Raleigh mayor and tax attorney Charles Meeker is leading the charge as Graham County’s attorney, and he said that discussions about a possible filing started to be bandied about following the Attorney General’s October ruling.
He said the county is simply trying to recoup what was always rightfully theirs, but has long been distributed inequitably.
“Because of incorrect information from the TVA, the Department of Revenue had not distributed those payments correctly for years,” said Meeker. “We don’t know the exact amount, but the lawsuit requests the Department of Revenue to make that calculation.”
Swain County has yet to respond to the suit, but has requested a 30-day extension to file their response.
Swain County Manager Kevin King told the Graham Star last month that his county would be looking into a countersuit, seeking damages for the 51,000 acres of land lost to the Fontana Dam’s impounding in 1943. King maintained that they were never fairly compensated, especially stacked up against the mere 4,000 acres lost by Graham County. He said the county is planning a robust battle against the suit. They are due to respond in mid-February.
Technically, the TVA payments to the two counties are called Payments in Lieu of Taxes, or PILT, since government entities are not required to pay property taxes. But like property taxes, the payments by TVA are based on the value of the hydropower operation determined by the N.C. Department of Revenue and the tax rate set by the county.
Duke Energy has fired back at Jackson County’s attempt to seize the Dillsboro Dam with a counterclaim of its own.
Duke claims that it is the victim of abuse of process by the county and is seeking damages.
Despite the county’s claims that it wants the dam and adjacent river shore to create a park, Duke alleges that Jackson has an “ulterior purpose.” Jackson County has long been an opponent of dam removal, fighting tooth and nail to save the dam before the Federal Energy Regulatory Commission. Seizing the dam through eminent domain was seen as a trump card and last resort held by the county.
Duke argues the condemnation move is “solely for the purpose of interfering with and circumventing” dam demolition, not a true desire to create a park. Duke claims the county has “willfully misused” its condemnation powers.
Duke further took issue with the miserly sum of $1 Jackson County has offered to pay for the property it hopes to seize. The county would be required to compensate Duke for the monetary value of the dam and shoreline property if condemnation is successful. The county argues that $1 is sufficient, since Duke would be saved the trouble and expense of tearing it down, an undertaking that would have cost more than $1 million. That savings should more than suffice as the monetary compensation Jackson would otherwise owe Duke, the suit argues.
Duke said the snub is “further evidence of the county’s bad faith and improper purpose for bringing this action.”
Duke’s counterclaim filed last week seeks an unspecified sum covering attorneys’ fees and monetary damages.
Jackson County’s lawsuit against Duke Energy to seize the Dillsboro Dam and surrounding river shore through eminent domain has been kicked up to federal court.
Jackson County filed the condemnation lawsuit in state court in August, but Duke attorneys argued that federal law is in play and therefore the case belongs in federal court. While state law allows for the condemnation of land by a county to create parks and recreation facilities, Duke claims that the Federal Power Law governing utilities preempts state statutes.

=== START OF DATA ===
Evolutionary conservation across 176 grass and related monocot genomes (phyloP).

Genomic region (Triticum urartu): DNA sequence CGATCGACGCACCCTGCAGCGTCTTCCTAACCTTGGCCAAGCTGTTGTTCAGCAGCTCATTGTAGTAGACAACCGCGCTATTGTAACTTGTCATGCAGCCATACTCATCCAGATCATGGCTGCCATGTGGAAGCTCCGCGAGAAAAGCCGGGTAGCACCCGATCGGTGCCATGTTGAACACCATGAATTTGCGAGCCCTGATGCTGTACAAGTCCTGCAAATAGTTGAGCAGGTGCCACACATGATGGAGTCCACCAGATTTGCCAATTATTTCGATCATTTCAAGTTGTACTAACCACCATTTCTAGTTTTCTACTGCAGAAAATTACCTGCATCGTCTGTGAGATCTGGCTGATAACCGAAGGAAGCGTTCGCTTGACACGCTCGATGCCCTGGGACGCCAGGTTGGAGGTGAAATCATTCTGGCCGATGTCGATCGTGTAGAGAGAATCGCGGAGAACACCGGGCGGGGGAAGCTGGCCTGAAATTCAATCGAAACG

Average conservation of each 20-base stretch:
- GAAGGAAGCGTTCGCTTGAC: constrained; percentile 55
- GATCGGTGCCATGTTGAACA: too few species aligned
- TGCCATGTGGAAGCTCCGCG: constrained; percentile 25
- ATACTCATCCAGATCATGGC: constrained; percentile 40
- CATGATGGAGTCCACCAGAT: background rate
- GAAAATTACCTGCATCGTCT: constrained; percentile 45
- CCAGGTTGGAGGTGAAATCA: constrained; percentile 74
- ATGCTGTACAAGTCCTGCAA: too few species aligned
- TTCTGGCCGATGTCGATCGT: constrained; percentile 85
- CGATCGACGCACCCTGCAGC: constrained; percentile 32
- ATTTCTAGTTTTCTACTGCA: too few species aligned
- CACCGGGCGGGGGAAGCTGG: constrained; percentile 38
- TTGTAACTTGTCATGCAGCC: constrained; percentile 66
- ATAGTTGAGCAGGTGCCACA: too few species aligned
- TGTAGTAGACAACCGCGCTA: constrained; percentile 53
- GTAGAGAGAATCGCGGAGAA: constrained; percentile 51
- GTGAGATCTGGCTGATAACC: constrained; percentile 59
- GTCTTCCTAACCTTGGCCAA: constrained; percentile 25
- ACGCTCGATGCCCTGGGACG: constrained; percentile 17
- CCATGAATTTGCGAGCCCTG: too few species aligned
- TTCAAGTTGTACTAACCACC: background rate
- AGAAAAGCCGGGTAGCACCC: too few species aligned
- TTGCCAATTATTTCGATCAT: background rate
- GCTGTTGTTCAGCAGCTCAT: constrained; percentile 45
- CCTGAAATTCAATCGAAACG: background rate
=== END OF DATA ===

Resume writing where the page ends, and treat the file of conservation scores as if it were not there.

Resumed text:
The case could ultimately come down to the interpretation of both state and federal laws.
Meanwhile, the county was seeking a restraining order against Duke to keep the utility from demolishing, altering or removing any part of the dam or nearby powerhouse while waiting for the condemnation suit to be heard. Jackson County wants to transform the dam and surrounding shoreline of the Tuckasegee into a river park and promenade, replete with walking paths, benches, fishing areas and river access. The dam and powerhouse are intended as focal points and therefore must be protected through a preliminary injunction, Jackson pleaded.
But Duke says it does not plan to start demolishing the dam until January 2010.
For that reason, Jackson County’s request for a restraining order to stave of demolition is unnecessary for the time being, Judge Martin Reidinger ruled.
Jackson County can “refile such motions for a temporary restraining order as may be necessary,” Reidinger wrote in his ruling.
A decrepit dam is being torn down along the North Toe River near Spruce Pine this week, clearing the way for a restoration of natural aquatic habitat.
The dam demolition removes a barrier to river migration of aquatic species, obstructions have led to a decline in some species, including rare and endangered ones.
“The North Toe is a wonderful river and taking this useless dam out makes it better,” remarked Cliff Vinson, the coordinator for the Blue Ridge Resource Conservation and Development Council, which is organizing the effort.
The cost of removal is $202,500 provided by U.S. Fish & Wildlife Service and the North Carolina Division of Water Resources.
The dam was constructed for power generation in 1918, providing electricity to the town of Spruce Pine and a local factory. It was abandoned by the late 1940s or early 1950s, then partially dynamited in 1960 to clear silt which had accumulated upstream. What remains are massive slabs of concrete and scattered pieces of the dam’s metal inner workings.
“It’s not very often a dam comes out of a river,” remarked Anita Goetz, a biologist with the U.S. Fish & Wildlife Service.
The dam removal will also make the river safer for paddlers. The partially crumbled dam creates a powerful hydraulic that claimed a boater’s life in 1983. Boaters that portage around the structure have to skirt an active railroad along the shore.